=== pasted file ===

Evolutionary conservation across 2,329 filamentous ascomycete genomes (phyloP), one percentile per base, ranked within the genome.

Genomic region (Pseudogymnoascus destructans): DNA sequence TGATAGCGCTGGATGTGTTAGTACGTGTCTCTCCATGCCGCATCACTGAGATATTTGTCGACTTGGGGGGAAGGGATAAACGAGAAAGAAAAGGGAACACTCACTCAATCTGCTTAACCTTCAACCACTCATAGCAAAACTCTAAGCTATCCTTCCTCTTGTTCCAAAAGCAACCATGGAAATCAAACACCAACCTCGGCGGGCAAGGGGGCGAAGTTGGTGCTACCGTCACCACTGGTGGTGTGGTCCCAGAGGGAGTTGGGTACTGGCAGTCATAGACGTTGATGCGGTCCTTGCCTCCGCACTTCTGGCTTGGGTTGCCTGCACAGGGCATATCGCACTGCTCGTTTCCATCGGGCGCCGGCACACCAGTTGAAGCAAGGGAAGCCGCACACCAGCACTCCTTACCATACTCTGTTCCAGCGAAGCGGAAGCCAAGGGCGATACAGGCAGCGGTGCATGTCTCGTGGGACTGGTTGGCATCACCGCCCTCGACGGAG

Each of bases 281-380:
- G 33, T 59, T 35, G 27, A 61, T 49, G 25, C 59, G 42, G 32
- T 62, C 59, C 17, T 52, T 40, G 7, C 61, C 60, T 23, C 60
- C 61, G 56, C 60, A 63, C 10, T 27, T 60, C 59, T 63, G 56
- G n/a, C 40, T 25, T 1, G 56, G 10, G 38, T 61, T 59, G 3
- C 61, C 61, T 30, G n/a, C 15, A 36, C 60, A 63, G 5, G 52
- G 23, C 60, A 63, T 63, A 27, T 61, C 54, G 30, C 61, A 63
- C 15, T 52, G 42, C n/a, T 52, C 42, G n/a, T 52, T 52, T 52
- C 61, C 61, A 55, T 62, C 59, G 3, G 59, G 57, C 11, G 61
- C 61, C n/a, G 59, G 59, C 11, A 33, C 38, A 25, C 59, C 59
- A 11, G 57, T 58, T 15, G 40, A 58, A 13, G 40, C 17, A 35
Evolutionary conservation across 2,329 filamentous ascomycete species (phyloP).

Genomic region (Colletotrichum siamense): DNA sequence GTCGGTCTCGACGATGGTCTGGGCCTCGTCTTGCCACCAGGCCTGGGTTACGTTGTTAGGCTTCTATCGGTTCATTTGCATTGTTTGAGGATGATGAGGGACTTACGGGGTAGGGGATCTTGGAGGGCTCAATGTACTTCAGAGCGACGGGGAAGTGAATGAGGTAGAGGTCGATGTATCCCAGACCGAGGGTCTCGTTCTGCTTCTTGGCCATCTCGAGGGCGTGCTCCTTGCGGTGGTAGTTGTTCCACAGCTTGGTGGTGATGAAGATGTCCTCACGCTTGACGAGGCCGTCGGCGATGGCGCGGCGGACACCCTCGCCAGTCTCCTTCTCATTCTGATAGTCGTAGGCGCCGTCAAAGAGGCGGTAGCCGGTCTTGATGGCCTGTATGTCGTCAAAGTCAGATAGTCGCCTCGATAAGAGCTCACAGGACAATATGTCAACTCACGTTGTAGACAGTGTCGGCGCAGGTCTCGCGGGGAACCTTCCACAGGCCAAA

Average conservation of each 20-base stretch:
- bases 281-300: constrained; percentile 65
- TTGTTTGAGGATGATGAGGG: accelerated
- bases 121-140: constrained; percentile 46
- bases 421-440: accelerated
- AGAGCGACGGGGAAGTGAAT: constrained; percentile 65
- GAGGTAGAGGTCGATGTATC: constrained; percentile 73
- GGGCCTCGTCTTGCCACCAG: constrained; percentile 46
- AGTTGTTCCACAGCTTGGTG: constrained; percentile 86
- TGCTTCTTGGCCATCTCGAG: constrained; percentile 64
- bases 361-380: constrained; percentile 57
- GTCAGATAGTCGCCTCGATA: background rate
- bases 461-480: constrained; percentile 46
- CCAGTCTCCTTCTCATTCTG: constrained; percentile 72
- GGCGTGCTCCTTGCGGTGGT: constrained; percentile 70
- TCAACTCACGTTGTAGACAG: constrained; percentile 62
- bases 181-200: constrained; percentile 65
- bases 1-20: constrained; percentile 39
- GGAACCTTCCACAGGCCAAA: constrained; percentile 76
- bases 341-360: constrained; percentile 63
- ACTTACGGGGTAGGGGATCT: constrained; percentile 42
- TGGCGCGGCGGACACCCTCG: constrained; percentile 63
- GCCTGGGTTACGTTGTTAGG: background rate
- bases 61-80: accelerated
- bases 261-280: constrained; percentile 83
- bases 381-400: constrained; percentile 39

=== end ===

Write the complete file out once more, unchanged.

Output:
Evolutionary conservation across 2,329 filamentous ascomycete genomes (phyloP), one percentile per base, ranked within the genome.

Genomic region (Pseudogymnoascus destructans): DNA sequence TGATAGCGCTGGATGTGTTAGTACGTGTCTCTCCATGCCGCATCACTGAGATATTTGTCGACTTGGGGGGAAGGGATAAACGAGAAAGAAAAGGGAACACTCACTCAATCTGCTTAACCTTCAACCACTCATAGCAAAACTCTAAGCTATCCTTCCTCTTGTTCCAAAAGCAACCATGGAAATCAAACACCAACCTCGGCGGGCAAGGGGGCGAAGTTGGTGCTACCGTCACCACTGGTGGTGTGGTCCCAGAGGGAGTTGGGTACTGGCAGTCATAGACGTTGATGCGGTCCTTGCCTCCGCACTTCTGGCTTGGGTTGCCTGCACAGGGCATATCGCACTGCTCGTTTCCATCGGGCGCCGGCACACCAGTTGAAGCAAGGGAAGCCGCACACCAGCACTCCTTACCATACTCTGTTCCAGCGAAGCGGAAGCCAAGGGCGATACAGGCAGCGGTGCATGTCTCGTGGGACTGGTTGGCATCACCGCCCTCGACGGAG

Each of bases 281-380:
- G 33, T 59, T 35, G 27, A 61, T 49, G 25, C 59, G 42, G 32
- T 62, C 59, C 17, T 52, T 40, G 7, C 61, C 60, T 23, C 60
- C 61, G 56, C 60, A 63, C 10, T 27, T 60, C 59, T 63, G 56
- G n/a, C 40, T 25, T 1, G 56, G 10, G 38, T 61, T 59, G 3
- C 61, C 61, T 30, G n/a, C 15, A 36, C 60, A 63, G 5, G 52
- G 23, C 60, A 63, T 63, A 27, T 61, C 54, G 30, C 61, A 63
- C 15, T 52, G 42, C n/a, T 52, C 42, G n/a, T 52, T 52, T 52
- C 61, C 61, A 55, T 62, C 59, G 3, G 59, G 57, C 11, G 61
- C 61, C n/a, G 59, G 59, C 11, A 33, C 38, A 25, C 59, C 59
- A 11, G 57, T 58, T 15, G 40, A 58, A 13, G 40, C 17, A 35
Evolutionary conservation across 2,329 filamentous ascomycete species (phyloP).

Genomic region (Colletotrichum siamense): DNA sequence GTCGGTCTCGACGATGGTCTGGGCCTCGTCTTGCCACCAGGCCTGGGTTACGTTGTTAGGCTTCTATCGGTTCATTTGCATTGTTTGAGGATGATGAGGGACTTACGGGGTAGGGGATCTTGGAGGGCTCAATGTACTTCAGAGCGACGGGGAAGTGAATGAGGTAGAGGTCGATGTATCCCAGACCGAGGGTCTCGTTCTGCTTCTTGGCCATCTCGAGGGCGTGCTCCTTGCGGTGGTAGTTGTTCCACAGCTTGGTGGTGATGAAGATGTCCTCACGCTTGACGAGGCCGTCGGCGATGGCGCGGCGGACACCCTCGCCAGTCTCCTTCTCATTCTGATAGTCGTAGGCGCCGTCAAAGAGGCGGTAGCCGGTCTTGATGGCCTGTATGTCGTCAAAGTCAGATAGTCGCCTCGATAAGAGCTCACAGGACAATATGTCAACTCACGTTGTAGACAGTGTCGGCGCAGGTCTCGCGGGGAACCTTCCACAGGCCAAA

Average conservation of each 20-base stretch:
- bases 281-300: constrained; percentile 65
- TTGTTTGAGGATGATGAGGG: accelerated
- bases 121-140: constrained; percentile 46
- bases 421-440: accelerated
- AGAGCGACGGGGAAGTGAAT: constrained; percentile 65
- GAGGTAGAGGTCGATGTATC: constrained; percentile 73
- GGGCCTCGTCTTGCCACCAG: constrained; percentile 46
- AGTTGTTCCACAGCTTGGTG: constrained; percentile 86
- TGCTTCTTGGCCATCTCGAG: constrained; percentile 64
- bases 361-380: constrained; percentile 57
- GTCAGATAGTCGCCTCGATA: background rate
- bases 461-480: constrained; percentile 46
- CCAGTCTCCTTCTCATTCTG: constrained; percentile 72
- GGCGTGCTCCTTGCGGTGGT: constrained; percentile 70
- TCAACTCACGTTGTAGACAG: constrained; percentile 62
- bases 181-200: constrained; percentile 65
- bases 1-20: constrained; percentile 39
- GGAACCTTCCACAGGCCAAA: constrained; percentile 76
- bases 341-360: constrained; percentile 63
- ACTTACGGGGTAGGGGATCT: constrained; percentile 42
- TGGCGCGGCGGACACCCTCG: constrained; percentile 63
- GCCTGGGTTACGTTGTTAGG: background rate
- bases 61-80: accelerated
- bases 261-280: constrained; percentile 83
- bases 381-400: constrained; percentile 39